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Medicare Q&A: Choosing the right prescription drug plan

Choosing the right prescription drug plan can be a headache when in the midst of enrolling for Medicare. Medicare enrollment runs from Oct. 15-Dec. 7. There are resources available to help enrollees choose which plan is right for them.
by Jaclyn Cosgrove Published: November 13, 2012
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What's the estimated cost if a person doesn't sign up?

It's estimated that an adult who has been on Medicare a few years takes 40 prescriptions a year, spending about $2,200 in drugs, Virdee said.

“So you can see what the savings are,” Virdee said. “If I had 40 prescriptions a year and 50 percent of them I could get at a preferred pharmacy for $0, I'd save a lot of money.”

How often can enrollees change plans?

Once you sign up for a plan, you stay in that plan for a year, unless you have a special circumstance, such as moving to an area where your plan isn't offered.

Virdee said if you find that your plan is set up in a discriminatory manner, you can file an appeal through the federal government to change plans.

A plan is discriminatory when it has a lack of appropriate drug classes to treat certain diseases, a lack of sufficient drugs in a therapeutic class, inappropriate tier placement that would discriminate against a group of beneficiaries, or missing drugs that would cause discrimination, according to the Centers for Medicare and Medicaid Services.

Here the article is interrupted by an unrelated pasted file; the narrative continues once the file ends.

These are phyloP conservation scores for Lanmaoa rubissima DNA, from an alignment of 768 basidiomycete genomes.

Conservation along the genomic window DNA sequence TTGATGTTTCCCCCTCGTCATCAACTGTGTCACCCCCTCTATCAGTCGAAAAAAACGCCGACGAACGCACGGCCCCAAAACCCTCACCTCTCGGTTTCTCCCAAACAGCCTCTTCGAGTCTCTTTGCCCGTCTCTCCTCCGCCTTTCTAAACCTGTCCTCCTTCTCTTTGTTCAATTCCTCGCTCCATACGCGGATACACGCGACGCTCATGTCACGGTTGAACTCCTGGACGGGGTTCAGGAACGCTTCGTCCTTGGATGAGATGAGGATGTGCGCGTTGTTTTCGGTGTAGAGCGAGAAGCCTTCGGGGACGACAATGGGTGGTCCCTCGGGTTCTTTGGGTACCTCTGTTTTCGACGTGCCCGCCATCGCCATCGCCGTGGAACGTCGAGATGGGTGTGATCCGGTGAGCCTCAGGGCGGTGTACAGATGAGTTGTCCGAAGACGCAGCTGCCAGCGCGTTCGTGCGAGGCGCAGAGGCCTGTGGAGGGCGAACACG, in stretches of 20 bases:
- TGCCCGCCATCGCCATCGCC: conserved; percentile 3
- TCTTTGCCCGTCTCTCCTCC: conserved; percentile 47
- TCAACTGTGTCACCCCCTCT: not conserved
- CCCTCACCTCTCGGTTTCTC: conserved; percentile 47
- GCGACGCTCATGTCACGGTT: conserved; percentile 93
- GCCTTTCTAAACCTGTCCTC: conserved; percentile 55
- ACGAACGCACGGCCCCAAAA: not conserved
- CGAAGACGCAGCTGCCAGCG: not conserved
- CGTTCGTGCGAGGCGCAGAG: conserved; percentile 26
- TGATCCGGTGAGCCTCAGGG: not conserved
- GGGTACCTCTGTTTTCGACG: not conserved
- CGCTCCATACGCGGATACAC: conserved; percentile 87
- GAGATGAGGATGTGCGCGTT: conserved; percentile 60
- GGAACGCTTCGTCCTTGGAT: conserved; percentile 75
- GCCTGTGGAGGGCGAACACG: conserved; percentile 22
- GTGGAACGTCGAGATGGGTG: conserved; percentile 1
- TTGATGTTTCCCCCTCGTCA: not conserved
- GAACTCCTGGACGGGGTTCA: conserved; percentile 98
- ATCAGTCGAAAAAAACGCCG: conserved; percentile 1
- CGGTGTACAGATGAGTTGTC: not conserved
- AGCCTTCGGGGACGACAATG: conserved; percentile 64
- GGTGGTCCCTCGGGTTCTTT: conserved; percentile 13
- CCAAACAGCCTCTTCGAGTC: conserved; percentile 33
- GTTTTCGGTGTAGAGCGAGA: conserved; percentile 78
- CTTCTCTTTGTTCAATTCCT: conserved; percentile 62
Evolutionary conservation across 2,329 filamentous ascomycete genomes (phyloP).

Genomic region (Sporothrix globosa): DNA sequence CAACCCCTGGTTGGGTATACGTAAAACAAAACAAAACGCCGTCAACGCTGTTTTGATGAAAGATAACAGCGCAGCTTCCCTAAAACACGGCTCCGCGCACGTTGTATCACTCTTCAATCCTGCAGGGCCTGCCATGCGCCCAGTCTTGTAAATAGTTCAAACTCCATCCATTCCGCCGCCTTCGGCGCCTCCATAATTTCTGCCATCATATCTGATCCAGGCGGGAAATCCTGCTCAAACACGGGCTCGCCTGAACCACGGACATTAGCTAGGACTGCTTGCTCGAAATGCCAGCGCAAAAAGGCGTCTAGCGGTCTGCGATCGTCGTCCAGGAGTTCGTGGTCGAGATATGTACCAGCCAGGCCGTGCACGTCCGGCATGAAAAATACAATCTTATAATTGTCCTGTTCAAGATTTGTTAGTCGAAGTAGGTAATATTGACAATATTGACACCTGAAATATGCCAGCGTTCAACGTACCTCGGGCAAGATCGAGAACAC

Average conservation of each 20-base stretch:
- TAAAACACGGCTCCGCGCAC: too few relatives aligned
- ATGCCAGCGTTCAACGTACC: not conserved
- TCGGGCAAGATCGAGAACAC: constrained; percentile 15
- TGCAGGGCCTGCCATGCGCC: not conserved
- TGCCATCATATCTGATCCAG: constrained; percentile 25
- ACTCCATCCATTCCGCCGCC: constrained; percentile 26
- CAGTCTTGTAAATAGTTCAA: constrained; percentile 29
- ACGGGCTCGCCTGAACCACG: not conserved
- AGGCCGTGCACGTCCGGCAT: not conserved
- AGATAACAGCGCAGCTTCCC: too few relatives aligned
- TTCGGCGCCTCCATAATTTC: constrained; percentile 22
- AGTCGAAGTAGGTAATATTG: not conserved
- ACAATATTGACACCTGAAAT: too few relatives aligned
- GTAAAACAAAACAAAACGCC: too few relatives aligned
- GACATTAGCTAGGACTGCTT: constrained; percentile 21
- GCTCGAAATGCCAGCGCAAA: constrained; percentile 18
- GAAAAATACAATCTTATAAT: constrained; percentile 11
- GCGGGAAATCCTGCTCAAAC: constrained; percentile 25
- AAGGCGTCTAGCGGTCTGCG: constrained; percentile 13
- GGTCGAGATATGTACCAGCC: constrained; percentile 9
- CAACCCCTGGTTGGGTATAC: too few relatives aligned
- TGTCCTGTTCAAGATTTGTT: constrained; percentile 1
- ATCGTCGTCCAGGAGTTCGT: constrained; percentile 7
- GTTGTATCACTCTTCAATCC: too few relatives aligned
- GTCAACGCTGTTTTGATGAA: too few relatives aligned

What are the resources available to help choose the best plan?

The state Insurance Department offers free Medicare counseling through the Senior Health Insurance Counseling Program. The program offers free help for Medicare beneficiaries, their representatives or people soon to be eligible for Medicare. The number is (800) 763-2828.

The Medicare website, medicare.gov, also has a significant amount of information about prescription drug plans. On the Medicare website, you can enter in the prescriptions you take and your ZIP code, and the website will calculate which plans are best for you. You can also call (800) MEDICARE, or (800) 633-4227 for assistance.

by Jaclyn Cosgrove
Medical and Health Reporter
Jaclyn Cosgrove writes about health, public policy and medicine in Oklahoma, among other topics. She is an Oklahoma State University graduate. Jaclyn grew up in the southeast region of the state and enjoys writing about rural Oklahoma. She is...
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